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metalworking questions

Discussion in 'The Hokey Ass Message Board' started by Concrete B, Jul 15, 2007.

  1. Concrete B
    Joined: May 12, 2007
    Posts: 228

    Concrete B

    Can someone explain the differences between all the different hammers and dollies for me? Or maybe direct me to websites, books, videos. or magazines good for learning metalshaping?

    I was checking out the tools at the goodguys show, and was overwhelmed at the variety. Are there any beginners kits worth buying?
    Joined: Feb 5, 2006
    Posts: 1,029


    I bought a cheap set at Harbor Freight to get me started. Other than that I use some heavy steel blocks I have laying around. The HF kit is cheap, but the hammers and dollies have sharp edges that should be ground down so they dont leave marks.
  3. I am not good enough to tell you what each tool does, but watch out for the HF stuff, got some for christmas some years ago and one of the hammers broke in half while in use. Yep, you guessed it, the other half hit me in the head! That explains alot!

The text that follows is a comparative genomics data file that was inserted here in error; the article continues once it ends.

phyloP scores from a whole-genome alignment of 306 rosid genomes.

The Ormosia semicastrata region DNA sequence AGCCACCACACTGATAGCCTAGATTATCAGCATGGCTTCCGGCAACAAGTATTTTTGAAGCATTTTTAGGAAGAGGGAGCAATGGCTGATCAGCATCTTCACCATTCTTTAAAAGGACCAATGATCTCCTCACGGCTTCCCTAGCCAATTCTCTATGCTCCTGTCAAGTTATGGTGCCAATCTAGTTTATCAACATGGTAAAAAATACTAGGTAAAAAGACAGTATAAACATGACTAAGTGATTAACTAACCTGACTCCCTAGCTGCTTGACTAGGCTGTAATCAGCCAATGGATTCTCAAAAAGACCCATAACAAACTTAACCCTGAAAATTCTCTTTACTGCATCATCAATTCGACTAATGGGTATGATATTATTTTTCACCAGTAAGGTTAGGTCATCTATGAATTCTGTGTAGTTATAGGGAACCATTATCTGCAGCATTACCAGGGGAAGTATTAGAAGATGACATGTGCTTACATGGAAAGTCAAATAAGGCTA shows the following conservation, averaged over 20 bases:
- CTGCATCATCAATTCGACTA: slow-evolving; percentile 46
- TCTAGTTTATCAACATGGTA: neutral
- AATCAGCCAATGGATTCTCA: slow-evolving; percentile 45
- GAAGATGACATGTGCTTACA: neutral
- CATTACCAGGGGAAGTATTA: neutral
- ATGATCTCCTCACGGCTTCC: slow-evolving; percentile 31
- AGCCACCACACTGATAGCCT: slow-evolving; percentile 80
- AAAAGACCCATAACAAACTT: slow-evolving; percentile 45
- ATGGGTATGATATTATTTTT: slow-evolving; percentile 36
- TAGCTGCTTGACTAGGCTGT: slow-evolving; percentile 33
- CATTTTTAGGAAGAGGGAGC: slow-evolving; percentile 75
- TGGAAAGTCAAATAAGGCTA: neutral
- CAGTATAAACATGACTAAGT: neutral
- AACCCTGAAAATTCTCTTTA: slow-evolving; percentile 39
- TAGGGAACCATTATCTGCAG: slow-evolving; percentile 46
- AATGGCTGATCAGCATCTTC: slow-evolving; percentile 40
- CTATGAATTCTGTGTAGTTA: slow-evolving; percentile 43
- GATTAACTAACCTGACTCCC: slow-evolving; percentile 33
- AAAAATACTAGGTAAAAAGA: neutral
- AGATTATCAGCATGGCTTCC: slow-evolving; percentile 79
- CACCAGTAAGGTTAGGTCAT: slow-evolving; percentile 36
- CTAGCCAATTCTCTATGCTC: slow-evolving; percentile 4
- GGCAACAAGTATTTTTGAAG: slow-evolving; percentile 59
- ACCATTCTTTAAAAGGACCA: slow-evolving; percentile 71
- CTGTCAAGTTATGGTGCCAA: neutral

4. Hammers have computers and can't spell to good, dollies have pretty faces and nice bumps on the front.

  5. Concrete B
    Joined: May 12, 2007
    Posts: 228

    Concrete B

  6. ArchangelKustom
    Joined: Nov 15, 2006
    Posts: 196

    from NR/OH

    Call East wood and order the Martin "Keys to Metal Bumping" booklet. It was written in the 50's and has all the hammers, dollys, picks, etc. Great book and last I looked it was on sale...
  7. Slide
    Joined: May 11, 2004
    Posts: 3,022


    I second that motion! (Except you can get it cheaper elsewhere... I think someone said Summit carries it?)

    As for buying the tools, please stay away from entire sets that cost less tan $30. A claw hammer and a rock will do you more good than those.

    Eastwood sells a kit that's usually about $90, but they put it on sale sometimes for around $60. I caught it on sale at their booth at the Charlotte AutoFair. Not a bad deal at $60, but I think $90 woulda been a bit strong.
  8. Irrational Metalworks
    Joined: Feb 5, 2007
    Posts: 589

    Irrational Metalworks
    Alliance Vendor
    from DFW

  9. SaltCityCustoms
    Joined: Jun 27, 2007
    Posts: 1,210


  10. chad
    Joined: Jun 22, 2004
    Posts: 1,012


    May I suggest staying away from the cheap hammers...They do more harm than good most times...Save your money and buy some Martin hammers..The cheapies will mark easy and then that mark transfers over into your work and then makes more for for you..The price of Martin hammers are really reasonable for the quality you get.....Thats just my opinion..